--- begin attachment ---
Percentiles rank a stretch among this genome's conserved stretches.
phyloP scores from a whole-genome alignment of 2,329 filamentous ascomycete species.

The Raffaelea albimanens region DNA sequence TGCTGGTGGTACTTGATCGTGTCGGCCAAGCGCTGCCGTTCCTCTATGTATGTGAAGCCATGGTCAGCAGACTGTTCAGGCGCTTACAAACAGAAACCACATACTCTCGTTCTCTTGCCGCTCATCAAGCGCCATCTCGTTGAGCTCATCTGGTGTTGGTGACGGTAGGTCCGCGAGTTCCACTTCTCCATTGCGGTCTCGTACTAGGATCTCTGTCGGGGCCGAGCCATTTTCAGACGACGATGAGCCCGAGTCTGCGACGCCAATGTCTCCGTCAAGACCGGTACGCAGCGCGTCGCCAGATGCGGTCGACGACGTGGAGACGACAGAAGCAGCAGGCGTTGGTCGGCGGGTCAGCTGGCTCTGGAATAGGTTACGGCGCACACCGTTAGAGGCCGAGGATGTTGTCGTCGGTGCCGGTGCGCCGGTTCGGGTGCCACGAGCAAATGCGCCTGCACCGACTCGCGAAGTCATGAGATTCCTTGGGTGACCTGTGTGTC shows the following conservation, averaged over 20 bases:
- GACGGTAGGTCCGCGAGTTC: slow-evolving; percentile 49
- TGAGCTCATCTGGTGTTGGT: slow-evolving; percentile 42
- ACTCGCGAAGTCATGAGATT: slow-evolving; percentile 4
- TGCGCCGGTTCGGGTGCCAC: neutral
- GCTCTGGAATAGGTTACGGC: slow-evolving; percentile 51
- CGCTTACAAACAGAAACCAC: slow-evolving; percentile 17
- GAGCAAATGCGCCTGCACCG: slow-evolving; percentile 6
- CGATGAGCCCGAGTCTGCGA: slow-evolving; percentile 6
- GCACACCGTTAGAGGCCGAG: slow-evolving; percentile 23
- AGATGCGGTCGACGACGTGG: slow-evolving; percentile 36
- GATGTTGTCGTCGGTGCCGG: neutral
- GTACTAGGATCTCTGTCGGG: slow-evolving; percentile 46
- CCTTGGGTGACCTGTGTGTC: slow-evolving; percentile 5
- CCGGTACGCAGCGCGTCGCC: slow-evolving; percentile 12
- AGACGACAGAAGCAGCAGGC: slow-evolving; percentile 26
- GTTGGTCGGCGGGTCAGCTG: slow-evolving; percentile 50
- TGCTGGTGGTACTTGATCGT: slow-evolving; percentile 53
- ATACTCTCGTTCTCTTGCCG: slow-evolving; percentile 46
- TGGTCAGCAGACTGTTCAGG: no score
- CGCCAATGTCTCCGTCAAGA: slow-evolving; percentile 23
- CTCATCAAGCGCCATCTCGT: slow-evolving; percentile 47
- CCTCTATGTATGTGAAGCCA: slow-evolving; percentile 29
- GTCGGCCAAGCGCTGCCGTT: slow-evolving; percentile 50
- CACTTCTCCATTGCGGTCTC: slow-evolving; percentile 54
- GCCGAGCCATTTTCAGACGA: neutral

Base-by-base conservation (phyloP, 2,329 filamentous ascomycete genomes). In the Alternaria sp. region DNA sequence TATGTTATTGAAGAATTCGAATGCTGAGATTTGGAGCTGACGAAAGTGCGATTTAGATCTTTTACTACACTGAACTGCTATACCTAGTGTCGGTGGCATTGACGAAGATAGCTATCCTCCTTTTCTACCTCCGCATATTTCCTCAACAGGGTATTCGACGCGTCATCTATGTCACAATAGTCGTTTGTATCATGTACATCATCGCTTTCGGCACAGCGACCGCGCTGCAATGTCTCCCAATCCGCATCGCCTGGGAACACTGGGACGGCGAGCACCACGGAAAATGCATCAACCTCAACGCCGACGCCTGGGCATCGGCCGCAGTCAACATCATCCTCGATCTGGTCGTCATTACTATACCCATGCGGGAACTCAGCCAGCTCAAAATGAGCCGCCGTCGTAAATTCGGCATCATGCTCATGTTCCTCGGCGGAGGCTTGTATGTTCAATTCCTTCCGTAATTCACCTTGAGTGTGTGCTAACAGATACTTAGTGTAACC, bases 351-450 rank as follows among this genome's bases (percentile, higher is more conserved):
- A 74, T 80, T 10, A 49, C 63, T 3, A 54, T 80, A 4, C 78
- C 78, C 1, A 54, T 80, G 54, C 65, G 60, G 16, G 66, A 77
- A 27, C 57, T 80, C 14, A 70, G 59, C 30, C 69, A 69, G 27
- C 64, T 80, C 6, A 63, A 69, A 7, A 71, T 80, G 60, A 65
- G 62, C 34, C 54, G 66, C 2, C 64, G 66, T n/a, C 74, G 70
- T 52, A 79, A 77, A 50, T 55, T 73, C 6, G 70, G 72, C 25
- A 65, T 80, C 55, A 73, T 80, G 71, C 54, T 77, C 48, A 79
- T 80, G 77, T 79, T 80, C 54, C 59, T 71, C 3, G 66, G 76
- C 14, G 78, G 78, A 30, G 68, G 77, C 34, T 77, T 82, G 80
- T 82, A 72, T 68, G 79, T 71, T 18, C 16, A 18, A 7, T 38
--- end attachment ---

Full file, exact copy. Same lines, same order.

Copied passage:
Percentiles rank a stretch among this genome's conserved stretches.
phyloP scores from a whole-genome alignment of 2,329 filamentous ascomycete species.

The Raffaelea albimanens region DNA sequence TGCTGGTGGTACTTGATCGTGTCGGCCAAGCGCTGCCGTTCCTCTATGTATGTGAAGCCATGGTCAGCAGACTGTTCAGGCGCTTACAAACAGAAACCACATACTCTCGTTCTCTTGCCGCTCATCAAGCGCCATCTCGTTGAGCTCATCTGGTGTTGGTGACGGTAGGTCCGCGAGTTCCACTTCTCCATTGCGGTCTCGTACTAGGATCTCTGTCGGGGCCGAGCCATTTTCAGACGACGATGAGCCCGAGTCTGCGACGCCAATGTCTCCGTCAAGACCGGTACGCAGCGCGTCGCCAGATGCGGTCGACGACGTGGAGACGACAGAAGCAGCAGGCGTTGGTCGGCGGGTCAGCTGGCTCTGGAATAGGTTACGGCGCACACCGTTAGAGGCCGAGGATGTTGTCGTCGGTGCCGGTGCGCCGGTTCGGGTGCCACGAGCAAATGCGCCTGCACCGACTCGCGAAGTCATGAGATTCCTTGGGTGACCTGTGTGTC shows the following conservation, averaged over 20 bases:
- GACGGTAGGTCCGCGAGTTC: slow-evolving; percentile 49
- TGAGCTCATCTGGTGTTGGT: slow-evolving; percentile 42
- ACTCGCGAAGTCATGAGATT: slow-evolving; percentile 4
- TGCGCCGGTTCGGGTGCCAC: neutral
- GCTCTGGAATAGGTTACGGC: slow-evolving; percentile 51
- CGCTTACAAACAGAAACCAC: slow-evolving; percentile 17
- GAGCAAATGCGCCTGCACCG: slow-evolving; percentile 6
- CGATGAGCCCGAGTCTGCGA: slow-evolving; percentile 6
- GCACACCGTTAGAGGCCGAG: slow-evolving; percentile 23
- AGATGCGGTCGACGACGTGG: slow-evolving; percentile 36
- GATGTTGTCGTCGGTGCCGG: neutral
- GTACTAGGATCTCTGTCGGG: slow-evolving; percentile 46
- CCTTGGGTGACCTGTGTGTC: slow-evolving; percentile 5
- CCGGTACGCAGCGCGTCGCC: slow-evolving; percentile 12
- AGACGACAGAAGCAGCAGGC: slow-evolving; percentile 26
- GTTGGTCGGCGGGTCAGCTG: slow-evolving; percentile 50
- TGCTGGTGGTACTTGATCGT: slow-evolving; percentile 53
- ATACTCTCGTTCTCTTGCCG: slow-evolving; percentile 46
- TGGTCAGCAGACTGTTCAGG: no score
- CGCCAATGTCTCCGTCAAGA: slow-evolving; percentile 23
- CTCATCAAGCGCCATCTCGT: slow-evolving; percentile 47
- CCTCTATGTATGTGAAGCCA: slow-evolving; percentile 29
- GTCGGCCAAGCGCTGCCGTT: slow-evolving; percentile 50
- CACTTCTCCATTGCGGTCTC: slow-evolving; percentile 54
- GCCGAGCCATTTTCAGACGA: neutral

Base-by-base conservation (phyloP, 2,329 filamentous ascomycete genomes). In the Alternaria sp. region DNA sequence TATGTTATTGAAGAATTCGAATGCTGAGATTTGGAGCTGACGAAAGTGCGATTTAGATCTTTTACTACACTGAACTGCTATACCTAGTGTCGGTGGCATTGACGAAGATAGCTATCCTCCTTTTCTACCTCCGCATATTTCCTCAACAGGGTATTCGACGCGTCATCTATGTCACAATAGTCGTTTGTATCATGTACATCATCGCTTTCGGCACAGCGACCGCGCTGCAATGTCTCCCAATCCGCATCGCCTGGGAACACTGGGACGGCGAGCACCACGGAAAATGCATCAACCTCAACGCCGACGCCTGGGCATCGGCCGCAGTCAACATCATCCTCGATCTGGTCGTCATTACTATACCCATGCGGGAACTCAGCCAGCTCAAAATGAGCCGCCGTCGTAAATTCGGCATCATGCTCATGTTCCTCGGCGGAGGCTTGTATGTTCAATTCCTTCCGTAATTCACCTTGAGTGTGTGCTAACAGATACTTAGTGTAACC, bases 351-450 rank as follows among this genome's bases (percentile, higher is more conserved):
- A 74, T 80, T 10, A 49, C 63, T 3, A 54, T 80, A 4, C 78
- C 78, C 1, A 54, T 80, G 54, C 65, G 60, G 16, G 66, A 77
- A 27, C 57, T 80, C 14, A 70, G 59, C 30, C 69, A 69, G 27
- C 64, T 80, C 6, A 63, A 69, A 7, A 71, T 80, G 60, A 65
- G 62, C 34, C 54, G 66, C 2, C 64, G 66, T n/a, C 74, G 70
- T 52, A 79, A 77, A 50, T 55, T 73, C 6, G 70, G 72, C 25
- A 65, T 80, C 55, A 73, T 80, G 71, C 54, T 77, C 48, A 79
- T 80, G 77, T 79, T 80, C 54, C 59, T 71, C 3, G 66, G 76
- C 14, G 78, G 78, A 30, G 68, G 77, C 34, T 77, T 82, G 80
- T 82, A 72, T 68, G 79, T 71, T 18, C 16, A 18, A 7, T 38